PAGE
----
Wireless sensor networks frequently operate in hazardous areas where explosive atmospheres pose a safety risk to equipment and operators. The design of these systems must follow National Electrical Code (NEC), Canadian Electrical Code (CEC), and IEC/CENELEC installation requirements for Intrinsically Safe (I.S.) systems.
There are different categories of hazardous areas — this article will discuss design criteria for electronic circuits in hazardous areas designated Class I, Division 1 (C1D1). These are defined as environments where combustible gas, vapor, or mist is present or is expected to be present, for extended periods under normal operating conditions. An example is a tank level or oil well monitoring application that involves the storage of dangerous or volatile materials. The top of the oil tank or well head is the potentially hazardous environment. All components of a wireless telemetry system that operate in these types of potentially dangerous applications must be properly rated for intrinsically safe operation.
The goal of I.S. equipment design is to ensure that energy levels are low enough not to generate an arc, spark, or temperature that could ignite an explosive area, even under a fault condition. The electronics typically utilize zener diodes as voltage clamping devices to limit the voltages to safe levels, and current limiting resistors and fuses to limit maximum currents. The electronics must be designed from the ground up to meet the I.S. requirements.
Intrinsically Safe vs Explosion-Proof Systems
IS equipment differs from explosion-proof (XP) systems, in which a possible source of ignition is contained within the enclosure so as not to ignite the explosive environment. XP equipment does not require the same careful electronics design considerations as I.S. devices. But they do require the use of certified explosion-proof enclosures. In addition, all wiring must include explosion-proof conduit with appropriate seal-offs. XP devices must not be opened within a C1D1 hazardous area, which makes maintenance such as battery replacement more difficult. Additionally, access to internal buttons for configuration or setup is not possible.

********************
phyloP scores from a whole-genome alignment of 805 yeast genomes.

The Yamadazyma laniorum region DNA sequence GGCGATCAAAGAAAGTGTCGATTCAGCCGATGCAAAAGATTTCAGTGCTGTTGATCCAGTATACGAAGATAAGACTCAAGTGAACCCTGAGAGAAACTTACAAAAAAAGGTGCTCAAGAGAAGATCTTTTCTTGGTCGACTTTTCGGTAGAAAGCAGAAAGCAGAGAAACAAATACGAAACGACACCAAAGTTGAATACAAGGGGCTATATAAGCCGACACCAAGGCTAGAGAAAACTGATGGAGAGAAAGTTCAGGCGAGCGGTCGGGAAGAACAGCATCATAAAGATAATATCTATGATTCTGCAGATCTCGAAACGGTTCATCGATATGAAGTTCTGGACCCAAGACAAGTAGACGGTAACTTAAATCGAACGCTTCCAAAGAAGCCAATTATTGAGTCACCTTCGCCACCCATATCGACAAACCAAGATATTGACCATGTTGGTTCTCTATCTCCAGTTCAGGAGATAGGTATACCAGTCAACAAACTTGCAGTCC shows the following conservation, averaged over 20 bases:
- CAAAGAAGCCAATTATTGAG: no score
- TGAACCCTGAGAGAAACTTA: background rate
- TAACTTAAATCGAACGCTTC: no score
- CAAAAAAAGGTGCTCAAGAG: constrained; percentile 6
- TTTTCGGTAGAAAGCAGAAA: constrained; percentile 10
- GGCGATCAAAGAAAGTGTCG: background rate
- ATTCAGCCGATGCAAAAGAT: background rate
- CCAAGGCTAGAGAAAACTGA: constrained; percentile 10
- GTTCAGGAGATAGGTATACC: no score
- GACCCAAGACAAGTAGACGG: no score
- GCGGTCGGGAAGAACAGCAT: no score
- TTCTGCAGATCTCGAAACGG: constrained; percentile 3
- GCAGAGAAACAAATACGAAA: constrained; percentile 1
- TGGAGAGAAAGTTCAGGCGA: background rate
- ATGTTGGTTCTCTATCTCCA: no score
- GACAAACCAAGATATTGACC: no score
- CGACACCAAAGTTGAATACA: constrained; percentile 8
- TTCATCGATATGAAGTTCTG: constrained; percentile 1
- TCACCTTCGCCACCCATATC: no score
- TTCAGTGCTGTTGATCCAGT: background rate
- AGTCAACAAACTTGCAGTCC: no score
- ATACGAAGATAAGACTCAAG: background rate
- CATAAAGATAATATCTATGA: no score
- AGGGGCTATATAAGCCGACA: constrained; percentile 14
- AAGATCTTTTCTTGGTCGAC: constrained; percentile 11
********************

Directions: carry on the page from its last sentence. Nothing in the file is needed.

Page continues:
While both appropriately rated I.S. and XP equipment are useable in a Class 1 Division 1 area, IS systems are typically cheaper and easier to install, as they do not require heavy enclosures and expensive conduit runs.
The Entity Concept
An I.S. approved apparatus, such as a sensor, may be connected to an I.S. approved associated apparatus such as a power source by following the rules for an “entity concept.” ISA-TR12.2-1995 defines the entity concept as follows.
The entity concept provides more flexibility in selecting equipment for an intrinsically safe system. The entity concept allows the user to identify acceptable combinations of intrinsically safe apparatus and associated apparatus that have not been examined as a system.
There is a set of safety or entity parameters for all I.S. equipment. Installers must first evaluate these entity parameters to ensure compatibility before use. I.S. rated equipment entity parameters are: voltage, current, power, capacitance, and inductance.
These values are defined as follows:
The entity concept states:
Ui or Vmax > Uo or Voc (Max input voltage > max output voltage)
Ii or Imax > Io or Isc (Max input current > max output current)
Pi > Po or Pt (Max input power > max output power)
Ca > Ci + Ccable (Max allowed capacitance > internal capacitance + cable capacitance)
Lo or La > Li + Lcable (Max allowed inductance > internal inductance + cable inductance)
These formulas determine whether two pieces of I.S. equipment can be connected while maintaining an I.S. rating. For example, the maximum voltage and current from the device providing the power (associated apparatus) must operate below the maximum rated voltage and current of the device being powered (I.S. apparatus). In determining ratings, refer to information listed on equipment markings or on a control drawing from the equipment manufacturer.